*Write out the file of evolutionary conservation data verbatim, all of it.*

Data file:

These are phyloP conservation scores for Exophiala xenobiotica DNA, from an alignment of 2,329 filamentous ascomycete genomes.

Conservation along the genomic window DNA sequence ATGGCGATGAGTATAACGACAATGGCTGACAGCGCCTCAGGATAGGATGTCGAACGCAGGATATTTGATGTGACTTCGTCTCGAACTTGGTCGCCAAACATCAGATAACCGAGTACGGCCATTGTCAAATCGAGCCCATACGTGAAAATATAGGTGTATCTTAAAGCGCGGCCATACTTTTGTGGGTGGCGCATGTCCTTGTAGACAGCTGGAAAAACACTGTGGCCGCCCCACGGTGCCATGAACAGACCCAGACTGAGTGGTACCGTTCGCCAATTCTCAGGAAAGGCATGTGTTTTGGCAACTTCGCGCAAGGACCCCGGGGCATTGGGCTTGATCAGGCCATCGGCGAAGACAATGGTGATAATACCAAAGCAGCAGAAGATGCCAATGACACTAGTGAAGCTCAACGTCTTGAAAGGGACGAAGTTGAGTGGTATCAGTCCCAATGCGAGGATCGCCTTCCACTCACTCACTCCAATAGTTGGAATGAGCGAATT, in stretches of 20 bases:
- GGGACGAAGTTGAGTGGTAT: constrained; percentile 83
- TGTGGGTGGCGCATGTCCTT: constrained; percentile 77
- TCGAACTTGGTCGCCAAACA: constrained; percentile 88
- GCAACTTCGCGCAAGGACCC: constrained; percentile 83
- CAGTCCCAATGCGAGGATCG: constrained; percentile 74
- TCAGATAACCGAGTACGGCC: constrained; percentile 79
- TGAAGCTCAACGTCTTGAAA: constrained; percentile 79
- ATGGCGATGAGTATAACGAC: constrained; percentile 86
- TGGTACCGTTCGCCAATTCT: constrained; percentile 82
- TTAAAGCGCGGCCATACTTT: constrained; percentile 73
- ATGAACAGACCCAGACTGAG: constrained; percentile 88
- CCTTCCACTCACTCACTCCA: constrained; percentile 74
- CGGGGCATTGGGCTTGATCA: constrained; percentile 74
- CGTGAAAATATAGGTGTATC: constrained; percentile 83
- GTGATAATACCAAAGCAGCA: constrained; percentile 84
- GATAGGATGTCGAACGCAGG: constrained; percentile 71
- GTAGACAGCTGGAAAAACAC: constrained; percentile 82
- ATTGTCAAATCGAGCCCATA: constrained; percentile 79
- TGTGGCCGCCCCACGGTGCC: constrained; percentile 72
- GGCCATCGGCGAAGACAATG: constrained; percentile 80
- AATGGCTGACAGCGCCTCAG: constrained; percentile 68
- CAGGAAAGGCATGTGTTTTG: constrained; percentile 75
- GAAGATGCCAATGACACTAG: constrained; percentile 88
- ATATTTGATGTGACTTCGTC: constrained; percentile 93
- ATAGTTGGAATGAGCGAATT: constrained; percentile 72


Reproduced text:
These are phyloP conservation scores for Exophiala xenobiotica DNA, from an alignment of 2,329 filamentous ascomycete genomes.

Conservation along the genomic window DNA sequence ATGGCGATGAGTATAACGACAATGGCTGACAGCGCCTCAGGATAGGATGTCGAACGCAGGATATTTGATGTGACTTCGTCTCGAACTTGGTCGCCAAACATCAGATAACCGAGTACGGCCATTGTCAAATCGAGCCCATACGTGAAAATATAGGTGTATCTTAAAGCGCGGCCATACTTTTGTGGGTGGCGCATGTCCTTGTAGACAGCTGGAAAAACACTGTGGCCGCCCCACGGTGCCATGAACAGACCCAGACTGAGTGGTACCGTTCGCCAATTCTCAGGAAAGGCATGTGTTTTGGCAACTTCGCGCAAGGACCCCGGGGCATTGGGCTTGATCAGGCCATCGGCGAAGACAATGGTGATAATACCAAAGCAGCAGAAGATGCCAATGACACTAGTGAAGCTCAACGTCTTGAAAGGGACGAAGTTGAGTGGTATCAGTCCCAATGCGAGGATCGCCTTCCACTCACTCACTCCAATAGTTGGAATGAGCGAATT, in stretches of 20 bases:
- GGGACGAAGTTGAGTGGTAT: constrained; percentile 83
- TGTGGGTGGCGCATGTCCTT: constrained; percentile 77
- TCGAACTTGGTCGCCAAACA: constrained; percentile 88
- GCAACTTCGCGCAAGGACCC: constrained; percentile 83
- CAGTCCCAATGCGAGGATCG: constrained; percentile 74
- TCAGATAACCGAGTACGGCC: constrained; percentile 79
- TGAAGCTCAACGTCTTGAAA: constrained; percentile 79
- ATGGCGATGAGTATAACGAC: constrained; percentile 86
- TGGTACCGTTCGCCAATTCT: constrained; percentile 82
- TTAAAGCGCGGCCATACTTT: constrained; percentile 73
- ATGAACAGACCCAGACTGAG: constrained; percentile 88
- CCTTCCACTCACTCACTCCA: constrained; percentile 74
- CGGGGCATTGGGCTTGATCA: constrained; percentile 74
- CGTGAAAATATAGGTGTATC: constrained; percentile 83
- GTGATAATACCAAAGCAGCA: constrained; percentile 84
- GATAGGATGTCGAACGCAGG: constrained; percentile 71
- GTAGACAGCTGGAAAAACAC: constrained; percentile 82
- ATTGTCAAATCGAGCCCATA: constrained; percentile 79
- TGTGGCCGCCCCACGGTGCC: constrained; percentile 72
- GGCCATCGGCGAAGACAATG: constrained; percentile 80
- AATGGCTGACAGCGCCTCAG: constrained; percentile 68
- CAGGAAAGGCATGTGTTTTG: constrained; percentile 75
- GAAGATGCCAATGACACTAG: constrained; percentile 88
- ATATTTGATGTGACTTCGTC: constrained; percentile 93
- ATAGTTGGAATGAGCGAATT: constrained; percentile 72